Join Adam Wilbert for an in-depth discussion in this video Understanding the relational structure, part of Relational Database Fundamentals.
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At their core, all relational databases rely on storing information about the real world in a series of simple two-dimensional data tables. These tables are organized into a series of cells, grouped into horizontal rows, and vertical columns just like what you are probably used to from using Microsoft Excel or Apple Numbers. These rows and columns go by different names in different database systems, and it's not uncommon to hear people interchange them in conversation. But they all mean essentially the same thing. The vertical columns sometimes go by the name attributes, values, or fields.
And they store a single piece of information, such as the first name or last name of the employees in your organization. The horizontal rows most commonly go by the name records, and every record is made up of a series of values stored in the intersecting columns. While every record in the data table has an identical structure horizontally, each record represents a single entity, such as an individual employee or a single product. When talking about relational databases, though, these tables need to follow a few stricter rules for their design than something that you might create in a spreadsheet program like Excel.
I need to go into a little bit of relational database theory here, but it offers a useful definition that you're likely to come across. What we naturally think of as a data table, is more specifically called a relation. The term table implies a loose grouping of rows and columns. The term relation is used for a data table with a few additional characteristics. The first characteristic is that every cell in the table contains only a single value. This means that the values are atomic and cannot or should not be split apart into smaller components. Think of the way you fill out your address when making an online purchase.
I bet you've never typed your address into a single large text box, but rather you placed your house number and street into one box, while your city, state and ZIP codes all get their own data entry fields. This is because the database that holds this information needs it split apart to efficiently process your order. It makes it easy for the retailer to charge tax similarly for everyone in a particular state. Or to target a populous city with shipping discounts. If everything was typed into a single cell, then it would be hard for the system to know where your street address ends and the city begins. The second characteristic of a relation is that all of the values in a single column must be of the same type.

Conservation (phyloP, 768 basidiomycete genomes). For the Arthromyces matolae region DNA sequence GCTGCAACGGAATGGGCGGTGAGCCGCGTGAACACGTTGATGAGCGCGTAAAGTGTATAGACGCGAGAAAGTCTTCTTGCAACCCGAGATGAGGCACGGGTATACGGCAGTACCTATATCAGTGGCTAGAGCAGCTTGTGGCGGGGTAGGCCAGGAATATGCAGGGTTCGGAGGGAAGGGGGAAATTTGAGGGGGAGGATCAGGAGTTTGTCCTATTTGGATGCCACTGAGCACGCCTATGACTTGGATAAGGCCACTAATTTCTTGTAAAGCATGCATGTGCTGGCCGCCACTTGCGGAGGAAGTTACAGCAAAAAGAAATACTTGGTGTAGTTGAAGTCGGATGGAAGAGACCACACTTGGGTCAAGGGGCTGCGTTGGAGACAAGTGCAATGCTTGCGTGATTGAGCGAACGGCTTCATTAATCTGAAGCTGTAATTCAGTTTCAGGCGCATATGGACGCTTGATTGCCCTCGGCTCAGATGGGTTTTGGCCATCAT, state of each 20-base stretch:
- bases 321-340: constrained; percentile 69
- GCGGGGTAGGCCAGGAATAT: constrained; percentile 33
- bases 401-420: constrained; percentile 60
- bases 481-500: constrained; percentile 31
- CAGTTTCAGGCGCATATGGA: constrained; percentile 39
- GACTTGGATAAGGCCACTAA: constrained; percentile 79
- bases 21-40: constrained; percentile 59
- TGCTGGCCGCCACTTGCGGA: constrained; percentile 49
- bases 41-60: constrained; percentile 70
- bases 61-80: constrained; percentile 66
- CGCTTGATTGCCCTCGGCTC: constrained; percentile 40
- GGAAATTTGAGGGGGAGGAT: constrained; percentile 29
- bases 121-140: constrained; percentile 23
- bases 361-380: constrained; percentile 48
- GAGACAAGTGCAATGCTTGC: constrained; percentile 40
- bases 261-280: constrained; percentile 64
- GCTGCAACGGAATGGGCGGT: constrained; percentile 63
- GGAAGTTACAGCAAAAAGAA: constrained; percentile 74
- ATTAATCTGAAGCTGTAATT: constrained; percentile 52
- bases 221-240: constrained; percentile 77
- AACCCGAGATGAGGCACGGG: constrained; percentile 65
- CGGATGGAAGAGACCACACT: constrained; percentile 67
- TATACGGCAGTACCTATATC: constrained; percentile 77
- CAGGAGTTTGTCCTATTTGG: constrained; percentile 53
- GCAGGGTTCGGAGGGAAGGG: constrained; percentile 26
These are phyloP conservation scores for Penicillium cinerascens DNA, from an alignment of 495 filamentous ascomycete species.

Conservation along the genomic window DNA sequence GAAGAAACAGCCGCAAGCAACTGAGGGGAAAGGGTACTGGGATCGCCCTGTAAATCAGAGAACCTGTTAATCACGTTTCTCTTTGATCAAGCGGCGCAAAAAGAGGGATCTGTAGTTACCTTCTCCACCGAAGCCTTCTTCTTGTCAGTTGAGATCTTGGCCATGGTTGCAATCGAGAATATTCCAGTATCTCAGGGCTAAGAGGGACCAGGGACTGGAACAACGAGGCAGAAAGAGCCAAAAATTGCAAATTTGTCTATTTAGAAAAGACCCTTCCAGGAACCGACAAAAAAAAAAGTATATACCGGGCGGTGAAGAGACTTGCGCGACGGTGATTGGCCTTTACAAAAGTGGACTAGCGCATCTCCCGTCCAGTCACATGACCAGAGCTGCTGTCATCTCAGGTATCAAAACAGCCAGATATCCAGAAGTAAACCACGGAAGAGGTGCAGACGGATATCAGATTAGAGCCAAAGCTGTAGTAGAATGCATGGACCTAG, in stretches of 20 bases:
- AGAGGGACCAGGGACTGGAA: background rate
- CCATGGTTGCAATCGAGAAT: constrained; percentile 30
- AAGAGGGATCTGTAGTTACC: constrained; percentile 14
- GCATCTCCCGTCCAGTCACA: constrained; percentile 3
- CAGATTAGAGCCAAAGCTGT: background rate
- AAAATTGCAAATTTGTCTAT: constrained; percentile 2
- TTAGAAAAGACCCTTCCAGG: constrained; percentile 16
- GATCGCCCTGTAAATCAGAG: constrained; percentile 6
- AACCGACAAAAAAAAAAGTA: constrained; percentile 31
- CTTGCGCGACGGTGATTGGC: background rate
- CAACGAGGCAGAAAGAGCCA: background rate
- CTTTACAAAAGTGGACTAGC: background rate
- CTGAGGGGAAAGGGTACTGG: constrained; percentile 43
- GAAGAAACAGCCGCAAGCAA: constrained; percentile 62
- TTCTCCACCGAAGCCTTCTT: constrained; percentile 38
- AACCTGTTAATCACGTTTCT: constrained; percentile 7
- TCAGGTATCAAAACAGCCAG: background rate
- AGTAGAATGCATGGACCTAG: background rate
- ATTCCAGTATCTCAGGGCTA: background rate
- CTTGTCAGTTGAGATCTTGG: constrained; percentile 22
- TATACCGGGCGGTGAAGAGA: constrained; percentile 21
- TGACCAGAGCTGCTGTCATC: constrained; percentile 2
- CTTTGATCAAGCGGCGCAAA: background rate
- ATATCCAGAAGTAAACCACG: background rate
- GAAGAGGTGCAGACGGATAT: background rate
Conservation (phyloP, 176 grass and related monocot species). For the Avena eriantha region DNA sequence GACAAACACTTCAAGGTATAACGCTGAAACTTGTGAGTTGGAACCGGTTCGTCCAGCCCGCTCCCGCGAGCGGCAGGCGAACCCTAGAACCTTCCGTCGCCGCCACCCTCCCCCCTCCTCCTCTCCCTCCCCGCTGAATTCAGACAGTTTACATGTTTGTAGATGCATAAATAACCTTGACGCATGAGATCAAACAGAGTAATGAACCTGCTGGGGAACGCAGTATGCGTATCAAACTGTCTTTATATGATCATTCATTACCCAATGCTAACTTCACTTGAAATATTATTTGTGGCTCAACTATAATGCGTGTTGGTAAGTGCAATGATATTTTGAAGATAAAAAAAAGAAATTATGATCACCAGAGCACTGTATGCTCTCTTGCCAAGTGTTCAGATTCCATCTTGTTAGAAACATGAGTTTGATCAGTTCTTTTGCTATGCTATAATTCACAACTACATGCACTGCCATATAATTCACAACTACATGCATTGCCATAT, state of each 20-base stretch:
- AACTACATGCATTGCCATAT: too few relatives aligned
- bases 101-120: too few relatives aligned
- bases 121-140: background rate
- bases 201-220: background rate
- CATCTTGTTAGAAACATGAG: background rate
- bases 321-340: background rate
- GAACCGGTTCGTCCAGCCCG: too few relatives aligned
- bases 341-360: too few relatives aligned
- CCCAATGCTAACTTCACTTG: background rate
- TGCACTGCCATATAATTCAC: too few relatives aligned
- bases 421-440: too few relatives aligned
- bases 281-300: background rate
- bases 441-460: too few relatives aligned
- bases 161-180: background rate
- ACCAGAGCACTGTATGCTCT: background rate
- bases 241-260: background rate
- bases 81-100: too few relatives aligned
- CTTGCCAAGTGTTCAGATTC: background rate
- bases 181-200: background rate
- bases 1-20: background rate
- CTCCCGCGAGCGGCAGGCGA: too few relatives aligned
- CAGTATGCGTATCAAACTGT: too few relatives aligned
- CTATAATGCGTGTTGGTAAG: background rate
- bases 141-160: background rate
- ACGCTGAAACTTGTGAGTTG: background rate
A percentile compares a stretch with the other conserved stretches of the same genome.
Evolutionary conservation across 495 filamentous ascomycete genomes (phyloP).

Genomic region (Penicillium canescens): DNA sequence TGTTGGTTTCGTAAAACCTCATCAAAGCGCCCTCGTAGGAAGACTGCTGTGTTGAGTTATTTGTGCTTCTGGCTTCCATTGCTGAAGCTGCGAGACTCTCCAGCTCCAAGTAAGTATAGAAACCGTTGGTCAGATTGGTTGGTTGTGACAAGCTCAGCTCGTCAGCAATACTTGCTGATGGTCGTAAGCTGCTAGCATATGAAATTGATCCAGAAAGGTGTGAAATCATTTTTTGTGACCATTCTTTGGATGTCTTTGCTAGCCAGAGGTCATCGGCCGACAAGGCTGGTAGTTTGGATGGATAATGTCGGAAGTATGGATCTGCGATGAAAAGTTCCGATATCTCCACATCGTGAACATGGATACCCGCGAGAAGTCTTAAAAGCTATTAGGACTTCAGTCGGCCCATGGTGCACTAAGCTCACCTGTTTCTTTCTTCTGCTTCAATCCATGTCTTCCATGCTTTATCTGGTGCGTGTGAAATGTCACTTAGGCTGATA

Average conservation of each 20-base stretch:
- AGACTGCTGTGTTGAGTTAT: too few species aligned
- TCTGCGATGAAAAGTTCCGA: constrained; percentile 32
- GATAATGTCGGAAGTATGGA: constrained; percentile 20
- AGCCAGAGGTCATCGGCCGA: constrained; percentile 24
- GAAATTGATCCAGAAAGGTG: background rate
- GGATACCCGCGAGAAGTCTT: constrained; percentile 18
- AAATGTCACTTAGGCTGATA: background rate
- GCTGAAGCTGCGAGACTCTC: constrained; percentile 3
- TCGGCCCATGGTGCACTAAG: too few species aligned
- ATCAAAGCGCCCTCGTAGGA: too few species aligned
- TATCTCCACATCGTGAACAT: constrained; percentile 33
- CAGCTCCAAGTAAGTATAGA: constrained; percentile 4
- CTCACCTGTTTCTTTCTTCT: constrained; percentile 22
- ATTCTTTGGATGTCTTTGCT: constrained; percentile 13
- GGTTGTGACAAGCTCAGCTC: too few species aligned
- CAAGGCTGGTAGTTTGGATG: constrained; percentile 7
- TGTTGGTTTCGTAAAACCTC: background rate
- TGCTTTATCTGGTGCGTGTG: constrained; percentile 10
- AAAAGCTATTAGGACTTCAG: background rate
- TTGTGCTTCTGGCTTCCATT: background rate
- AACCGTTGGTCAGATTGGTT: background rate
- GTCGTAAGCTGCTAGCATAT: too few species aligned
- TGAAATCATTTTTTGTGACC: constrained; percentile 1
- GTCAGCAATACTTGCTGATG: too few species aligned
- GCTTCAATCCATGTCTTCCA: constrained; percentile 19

If, for example, you have a column called city, then none of the rows should be trying to store an apartment number there. This keeps the relation clean, and more importantly, predictable, in the types of information you'll find in specific locations. The third requirement is pretty simple. It's that each column has a unique name. Imagine that your online retailer is collecting information about a billing address for your credit card and a separate shipping address where the product is going to go. If they were to store both in columns called address, city, or state, it could get confusing really quickly. Instead, you would want to have separate columns to store billing city, separate from shipping city.
The fourth requirement of a relation is that the order of either the columns or rows is insignificant. The fact that the billing city column appears before the shipping city makes no difference to the type of information stored. And likewise, the fact that one row appears above another row doesn't matter in the functionality of the database. And finally, probably the most important characteristic of a relation is that no two rows are identical. There needs to be at least one piece of information in at least one column that allows you to uniquely identify and separate every row from every other row. These rules will come into play as we further explore relational databases.
But for now you can start to see that the term relation is more appropriate than the generic term table when it comes to creating a place to store our data. That said most DBMSs use the more familiar table language in their interface and documentation. However, it's important to understand that even though we're often a little loose about the terminology, all of the rules and restrictions of the relations still apply. And that regardless if we call it a table or relation, we need to make sure that it follow the characteristics that I just outlined.
- What is a database management system (DBMS)?
- Moving through the database development cycle
- Preventing duplicate, inconsistent, and conflicting data entries
- Gathering requirements
- Developing relationships
- Identifying key fields
- Following a naming convention
- Developing the actual database